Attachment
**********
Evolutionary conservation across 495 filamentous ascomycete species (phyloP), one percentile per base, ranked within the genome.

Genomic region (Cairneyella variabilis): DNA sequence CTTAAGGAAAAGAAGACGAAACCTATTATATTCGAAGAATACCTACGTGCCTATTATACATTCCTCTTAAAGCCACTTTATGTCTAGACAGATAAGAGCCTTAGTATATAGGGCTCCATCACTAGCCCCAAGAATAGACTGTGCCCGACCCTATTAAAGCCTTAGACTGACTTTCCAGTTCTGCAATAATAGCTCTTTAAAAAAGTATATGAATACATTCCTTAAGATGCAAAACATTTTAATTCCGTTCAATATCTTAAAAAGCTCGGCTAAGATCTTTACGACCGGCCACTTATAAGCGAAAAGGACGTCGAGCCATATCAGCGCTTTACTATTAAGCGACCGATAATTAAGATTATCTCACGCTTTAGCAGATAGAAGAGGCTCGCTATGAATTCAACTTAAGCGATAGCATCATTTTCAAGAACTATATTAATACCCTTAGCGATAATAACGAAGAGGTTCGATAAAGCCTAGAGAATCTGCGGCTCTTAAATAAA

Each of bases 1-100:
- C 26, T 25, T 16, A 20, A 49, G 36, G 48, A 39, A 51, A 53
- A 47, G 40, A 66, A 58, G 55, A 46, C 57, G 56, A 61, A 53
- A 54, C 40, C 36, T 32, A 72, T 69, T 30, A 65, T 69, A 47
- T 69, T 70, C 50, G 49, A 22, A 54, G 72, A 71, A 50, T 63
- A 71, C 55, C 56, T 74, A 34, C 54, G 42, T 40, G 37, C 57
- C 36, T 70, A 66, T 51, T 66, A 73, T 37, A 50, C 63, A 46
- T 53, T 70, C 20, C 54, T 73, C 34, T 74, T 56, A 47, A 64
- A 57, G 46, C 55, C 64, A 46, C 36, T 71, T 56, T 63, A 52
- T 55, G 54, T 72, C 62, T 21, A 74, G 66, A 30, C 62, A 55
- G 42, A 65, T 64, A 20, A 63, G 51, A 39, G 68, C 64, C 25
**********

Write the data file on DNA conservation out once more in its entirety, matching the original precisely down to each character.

Evolutionary conservation across 495 filamentous ascomycete species (phyloP), one percentile per base, ranked within the genome.

Genomic region (Cairneyella variabilis): DNA sequence CTTAAGGAAAAGAAGACGAAACCTATTATATTCGAAGAATACCTACGTGCCTATTATACATTCCTCTTAAAGCCACTTTATGTCTAGACAGATAAGAGCCTTAGTATATAGGGCTCCATCACTAGCCCCAAGAATAGACTGTGCCCGACCCTATTAAAGCCTTAGACTGACTTTCCAGTTCTGCAATAATAGCTCTTTAAAAAAGTATATGAATACATTCCTTAAGATGCAAAACATTTTAATTCCGTTCAATATCTTAAAAAGCTCGGCTAAGATCTTTACGACCGGCCACTTATAAGCGAAAAGGACGTCGAGCCATATCAGCGCTTTACTATTAAGCGACCGATAATTAAGATTATCTCACGCTTTAGCAGATAGAAGAGGCTCGCTATGAATTCAACTTAAGCGATAGCATCATTTTCAAGAACTATATTAATACCCTTAGCGATAATAACGAAGAGGTTCGATAAAGCCTAGAGAATCTGCGGCTCTTAAATAAA

Each of bases 1-100:
- C 26, T 25, T 16, A 20, A 49, G 36, G 48, A 39, A 51, A 53
- A 47, G 40, A 66, A 58, G 55, A 46, C 57, G 56, A 61, A 53
- A 54, C 40, C 36, T 32, A 72, T 69, T 30, A 65, T 69, A 47
- T 69, T 70, C 50, G 49, A 22, A 54, G 72, A 71, A 50, T 63
- A 71, C 55, C 56, T 74, A 34, C 54, G 42, T 40, G 37, C 57
- C 36, T 70, A 66, T 51, T 66, A 73, T 37, A 50, C 63, A 46
- T 53, T 70, C 20, C 54, T 73, C 34, T 74, T 56, A 47, A 64
- A 57, G 46, C 55, C 64, A 46, C 36, T 71, T 56, T 63, A 52
- T 55, G 54, T 72, C 62, T 21, A 74, G 66, A 30, C 62, A 55
- G 42, A 65, T 64, A 20, A 63, G 51, A 39, G 68, C 64, C 25